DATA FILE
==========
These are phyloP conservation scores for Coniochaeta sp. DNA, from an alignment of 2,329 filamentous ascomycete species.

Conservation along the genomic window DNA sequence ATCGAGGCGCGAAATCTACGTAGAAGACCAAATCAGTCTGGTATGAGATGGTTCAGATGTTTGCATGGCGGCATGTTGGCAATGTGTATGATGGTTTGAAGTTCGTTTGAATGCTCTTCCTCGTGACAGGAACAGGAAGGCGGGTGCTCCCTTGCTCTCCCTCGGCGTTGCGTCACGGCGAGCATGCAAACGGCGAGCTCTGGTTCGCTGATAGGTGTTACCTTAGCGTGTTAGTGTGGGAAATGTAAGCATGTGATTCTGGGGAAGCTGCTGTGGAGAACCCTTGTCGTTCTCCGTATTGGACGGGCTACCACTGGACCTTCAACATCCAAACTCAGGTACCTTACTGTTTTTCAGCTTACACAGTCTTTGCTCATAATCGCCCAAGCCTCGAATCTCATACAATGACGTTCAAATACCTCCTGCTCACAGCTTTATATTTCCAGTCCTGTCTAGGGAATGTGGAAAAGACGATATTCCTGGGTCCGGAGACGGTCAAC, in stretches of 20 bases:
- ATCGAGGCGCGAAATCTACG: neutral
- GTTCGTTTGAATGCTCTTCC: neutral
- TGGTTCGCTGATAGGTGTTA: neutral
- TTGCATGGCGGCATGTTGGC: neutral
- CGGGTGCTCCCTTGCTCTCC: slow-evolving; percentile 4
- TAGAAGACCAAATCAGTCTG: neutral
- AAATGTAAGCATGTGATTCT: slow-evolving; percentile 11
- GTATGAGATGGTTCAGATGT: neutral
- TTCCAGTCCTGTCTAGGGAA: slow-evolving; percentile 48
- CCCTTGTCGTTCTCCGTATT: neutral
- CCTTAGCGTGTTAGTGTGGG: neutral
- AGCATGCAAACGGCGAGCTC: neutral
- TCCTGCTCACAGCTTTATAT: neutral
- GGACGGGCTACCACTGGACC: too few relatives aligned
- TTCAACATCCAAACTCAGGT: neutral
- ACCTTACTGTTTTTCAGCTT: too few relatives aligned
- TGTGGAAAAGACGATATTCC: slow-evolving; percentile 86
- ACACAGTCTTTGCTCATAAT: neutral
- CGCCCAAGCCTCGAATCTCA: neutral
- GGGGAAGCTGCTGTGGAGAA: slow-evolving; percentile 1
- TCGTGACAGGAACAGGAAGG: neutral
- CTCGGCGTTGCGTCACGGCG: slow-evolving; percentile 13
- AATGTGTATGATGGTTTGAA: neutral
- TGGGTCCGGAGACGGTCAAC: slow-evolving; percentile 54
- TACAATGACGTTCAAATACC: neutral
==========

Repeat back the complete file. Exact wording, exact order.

These are phyloP conservation scores for Coniochaeta sp. DNA, from an alignment of 2,329 filamentous ascomycete species.

Conservation along the genomic window DNA sequence ATCGAGGCGCGAAATCTACGTAGAAGACCAAATCAGTCTGGTATGAGATGGTTCAGATGTTTGCATGGCGGCATGTTGGCAATGTGTATGATGGTTTGAAGTTCGTTTGAATGCTCTTCCTCGTGACAGGAACAGGAAGGCGGGTGCTCCCTTGCTCTCCCTCGGCGTTGCGTCACGGCGAGCATGCAAACGGCGAGCTCTGGTTCGCTGATAGGTGTTACCTTAGCGTGTTAGTGTGGGAAATGTAAGCATGTGATTCTGGGGAAGCTGCTGTGGAGAACCCTTGTCGTTCTCCGTATTGGACGGGCTACCACTGGACCTTCAACATCCAAACTCAGGTACCTTACTGTTTTTCAGCTTACACAGTCTTTGCTCATAATCGCCCAAGCCTCGAATCTCATACAATGACGTTCAAATACCTCCTGCTCACAGCTTTATATTTCCAGTCCTGTCTAGGGAATGTGGAAAAGACGATATTCCTGGGTCCGGAGACGGTCAAC, in stretches of 20 bases:
- ATCGAGGCGCGAAATCTACG: neutral
- GTTCGTTTGAATGCTCTTCC: neutral
- TGGTTCGCTGATAGGTGTTA: neutral
- TTGCATGGCGGCATGTTGGC: neutral
- CGGGTGCTCCCTTGCTCTCC: slow-evolving; percentile 4
- TAGAAGACCAAATCAGTCTG: neutral
- AAATGTAAGCATGTGATTCT: slow-evolving; percentile 11
- GTATGAGATGGTTCAGATGT: neutral
- TTCCAGTCCTGTCTAGGGAA: slow-evolving; percentile 48
- CCCTTGTCGTTCTCCGTATT: neutral
- CCTTAGCGTGTTAGTGTGGG: neutral
- AGCATGCAAACGGCGAGCTC: neutral
- TCCTGCTCACAGCTTTATAT: neutral
- GGACGGGCTACCACTGGACC: too few relatives aligned
- TTCAACATCCAAACTCAGGT: neutral
- ACCTTACTGTTTTTCAGCTT: too few relatives aligned
- TGTGGAAAAGACGATATTCC: slow-evolving; percentile 86
- ACACAGTCTTTGCTCATAAT: neutral
- CGCCCAAGCCTCGAATCTCA: neutral
- GGGGAAGCTGCTGTGGAGAA: slow-evolving; percentile 1
- TCGTGACAGGAACAGGAAGG: neutral
- CTCGGCGTTGCGTCACGGCG: slow-evolving; percentile 13
- AATGTGTATGATGGTTTGAA: neutral
- TGGGTCCGGAGACGGTCAAC: slow-evolving; percentile 54
- TACAATGACGTTCAAATACC: neutral